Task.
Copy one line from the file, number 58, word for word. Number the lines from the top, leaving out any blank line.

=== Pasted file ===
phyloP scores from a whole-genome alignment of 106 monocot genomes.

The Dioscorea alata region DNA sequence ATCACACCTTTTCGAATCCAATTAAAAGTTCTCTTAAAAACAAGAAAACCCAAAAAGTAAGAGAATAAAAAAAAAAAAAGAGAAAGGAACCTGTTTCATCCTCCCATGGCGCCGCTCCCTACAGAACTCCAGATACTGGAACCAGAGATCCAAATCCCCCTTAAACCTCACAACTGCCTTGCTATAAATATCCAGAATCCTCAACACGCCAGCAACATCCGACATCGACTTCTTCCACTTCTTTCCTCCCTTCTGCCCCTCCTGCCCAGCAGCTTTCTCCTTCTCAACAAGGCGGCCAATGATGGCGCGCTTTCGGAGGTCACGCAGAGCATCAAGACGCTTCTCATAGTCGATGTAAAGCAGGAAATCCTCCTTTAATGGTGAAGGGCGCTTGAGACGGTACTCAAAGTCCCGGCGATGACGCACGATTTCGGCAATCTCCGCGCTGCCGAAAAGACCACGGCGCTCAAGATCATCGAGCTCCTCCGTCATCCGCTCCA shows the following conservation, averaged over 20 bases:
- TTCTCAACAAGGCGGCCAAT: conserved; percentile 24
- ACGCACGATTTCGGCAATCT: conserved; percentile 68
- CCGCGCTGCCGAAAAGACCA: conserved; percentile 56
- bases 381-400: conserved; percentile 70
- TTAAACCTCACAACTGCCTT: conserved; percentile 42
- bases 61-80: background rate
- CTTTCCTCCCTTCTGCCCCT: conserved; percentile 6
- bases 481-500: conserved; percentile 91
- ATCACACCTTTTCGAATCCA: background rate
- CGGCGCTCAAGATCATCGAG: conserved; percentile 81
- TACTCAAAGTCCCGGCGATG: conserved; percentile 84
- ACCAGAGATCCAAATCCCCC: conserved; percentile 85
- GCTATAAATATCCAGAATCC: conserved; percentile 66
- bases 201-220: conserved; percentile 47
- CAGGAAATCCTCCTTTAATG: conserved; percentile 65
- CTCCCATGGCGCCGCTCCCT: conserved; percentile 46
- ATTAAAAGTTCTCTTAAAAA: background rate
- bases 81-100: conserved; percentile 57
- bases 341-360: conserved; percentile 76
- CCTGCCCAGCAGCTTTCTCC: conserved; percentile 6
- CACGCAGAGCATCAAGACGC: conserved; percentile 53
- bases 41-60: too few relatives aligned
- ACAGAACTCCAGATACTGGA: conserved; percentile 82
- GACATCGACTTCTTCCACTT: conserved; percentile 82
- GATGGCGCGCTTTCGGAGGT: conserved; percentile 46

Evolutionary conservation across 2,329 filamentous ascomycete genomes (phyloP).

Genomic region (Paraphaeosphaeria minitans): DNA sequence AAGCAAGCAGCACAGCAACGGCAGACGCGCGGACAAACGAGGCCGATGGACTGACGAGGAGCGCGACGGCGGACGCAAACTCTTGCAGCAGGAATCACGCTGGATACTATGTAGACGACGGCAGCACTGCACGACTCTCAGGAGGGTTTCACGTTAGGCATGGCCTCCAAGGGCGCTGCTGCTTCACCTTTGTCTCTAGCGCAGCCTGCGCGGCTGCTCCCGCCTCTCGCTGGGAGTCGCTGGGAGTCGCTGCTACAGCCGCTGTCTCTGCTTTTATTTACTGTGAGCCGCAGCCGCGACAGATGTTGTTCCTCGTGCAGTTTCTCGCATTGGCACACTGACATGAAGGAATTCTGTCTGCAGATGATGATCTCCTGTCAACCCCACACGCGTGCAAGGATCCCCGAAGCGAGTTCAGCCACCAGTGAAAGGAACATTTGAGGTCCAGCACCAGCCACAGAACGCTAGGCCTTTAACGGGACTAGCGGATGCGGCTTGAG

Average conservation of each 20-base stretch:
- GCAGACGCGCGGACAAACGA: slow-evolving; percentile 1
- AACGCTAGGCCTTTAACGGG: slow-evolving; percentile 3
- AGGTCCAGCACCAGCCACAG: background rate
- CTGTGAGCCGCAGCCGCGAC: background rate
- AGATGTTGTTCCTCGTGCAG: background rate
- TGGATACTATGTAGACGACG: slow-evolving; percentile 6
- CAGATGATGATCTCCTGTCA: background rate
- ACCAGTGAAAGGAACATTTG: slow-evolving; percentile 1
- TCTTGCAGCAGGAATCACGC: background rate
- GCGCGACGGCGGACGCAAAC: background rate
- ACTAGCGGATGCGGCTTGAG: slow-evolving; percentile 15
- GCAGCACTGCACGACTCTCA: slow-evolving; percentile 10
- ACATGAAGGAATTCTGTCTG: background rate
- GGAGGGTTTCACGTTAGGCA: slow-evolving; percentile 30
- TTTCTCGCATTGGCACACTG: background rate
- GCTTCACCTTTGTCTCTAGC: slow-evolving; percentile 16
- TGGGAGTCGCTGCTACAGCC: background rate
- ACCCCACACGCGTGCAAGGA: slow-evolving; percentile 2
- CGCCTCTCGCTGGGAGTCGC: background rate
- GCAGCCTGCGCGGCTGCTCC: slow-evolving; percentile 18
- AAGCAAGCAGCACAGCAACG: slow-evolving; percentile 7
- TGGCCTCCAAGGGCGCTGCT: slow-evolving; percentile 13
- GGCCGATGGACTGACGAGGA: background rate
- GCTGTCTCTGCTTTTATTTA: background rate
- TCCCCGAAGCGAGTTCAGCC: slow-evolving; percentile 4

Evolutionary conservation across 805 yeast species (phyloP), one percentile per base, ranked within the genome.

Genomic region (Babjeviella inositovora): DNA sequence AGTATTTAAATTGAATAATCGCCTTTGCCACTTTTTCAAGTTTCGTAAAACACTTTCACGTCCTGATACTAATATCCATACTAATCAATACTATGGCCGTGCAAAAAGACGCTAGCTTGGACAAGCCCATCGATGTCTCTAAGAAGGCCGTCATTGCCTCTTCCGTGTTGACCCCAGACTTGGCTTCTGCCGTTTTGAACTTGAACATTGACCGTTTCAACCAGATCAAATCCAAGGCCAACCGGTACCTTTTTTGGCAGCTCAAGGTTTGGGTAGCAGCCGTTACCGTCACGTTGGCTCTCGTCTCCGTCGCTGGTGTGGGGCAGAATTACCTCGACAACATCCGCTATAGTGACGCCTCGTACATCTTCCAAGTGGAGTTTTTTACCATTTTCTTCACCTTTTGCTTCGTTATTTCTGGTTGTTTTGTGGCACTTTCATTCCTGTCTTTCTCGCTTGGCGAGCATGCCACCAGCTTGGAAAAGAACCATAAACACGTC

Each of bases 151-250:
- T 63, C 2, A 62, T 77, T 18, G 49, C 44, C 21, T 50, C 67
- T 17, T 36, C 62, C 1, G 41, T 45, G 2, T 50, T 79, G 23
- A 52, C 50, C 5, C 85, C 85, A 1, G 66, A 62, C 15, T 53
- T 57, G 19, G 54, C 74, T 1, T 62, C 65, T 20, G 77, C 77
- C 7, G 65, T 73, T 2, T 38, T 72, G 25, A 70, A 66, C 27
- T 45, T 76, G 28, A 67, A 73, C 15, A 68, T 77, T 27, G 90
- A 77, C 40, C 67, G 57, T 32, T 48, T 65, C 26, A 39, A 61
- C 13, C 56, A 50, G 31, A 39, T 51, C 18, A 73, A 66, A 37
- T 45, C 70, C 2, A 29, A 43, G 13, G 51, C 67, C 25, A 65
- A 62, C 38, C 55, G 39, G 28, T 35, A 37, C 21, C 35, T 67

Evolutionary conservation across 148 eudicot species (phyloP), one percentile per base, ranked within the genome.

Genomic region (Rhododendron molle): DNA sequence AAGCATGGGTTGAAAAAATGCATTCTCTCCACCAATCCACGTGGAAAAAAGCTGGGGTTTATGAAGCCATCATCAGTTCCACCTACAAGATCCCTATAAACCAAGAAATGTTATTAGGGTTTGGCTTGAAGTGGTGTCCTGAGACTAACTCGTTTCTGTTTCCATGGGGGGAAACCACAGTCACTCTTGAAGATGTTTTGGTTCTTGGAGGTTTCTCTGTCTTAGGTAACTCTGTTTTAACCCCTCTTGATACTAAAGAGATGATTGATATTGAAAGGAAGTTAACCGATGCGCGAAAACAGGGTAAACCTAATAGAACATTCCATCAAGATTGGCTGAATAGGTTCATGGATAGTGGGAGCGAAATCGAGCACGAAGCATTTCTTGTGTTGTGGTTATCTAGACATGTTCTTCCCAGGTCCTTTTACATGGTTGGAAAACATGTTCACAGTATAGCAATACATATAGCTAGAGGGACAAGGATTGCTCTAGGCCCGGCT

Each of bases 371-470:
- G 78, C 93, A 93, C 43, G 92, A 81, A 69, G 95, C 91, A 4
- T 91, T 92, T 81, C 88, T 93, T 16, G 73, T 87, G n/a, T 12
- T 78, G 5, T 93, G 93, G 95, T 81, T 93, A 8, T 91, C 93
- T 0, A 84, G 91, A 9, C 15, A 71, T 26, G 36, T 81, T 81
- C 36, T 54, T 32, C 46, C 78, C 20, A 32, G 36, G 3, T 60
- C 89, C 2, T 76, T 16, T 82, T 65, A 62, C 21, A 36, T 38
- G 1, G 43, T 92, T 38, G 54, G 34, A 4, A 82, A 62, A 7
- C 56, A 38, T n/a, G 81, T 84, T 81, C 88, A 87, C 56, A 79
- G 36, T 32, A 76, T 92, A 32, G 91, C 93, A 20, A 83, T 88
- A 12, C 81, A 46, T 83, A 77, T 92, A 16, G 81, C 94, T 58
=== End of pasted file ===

Each of bases 151-250: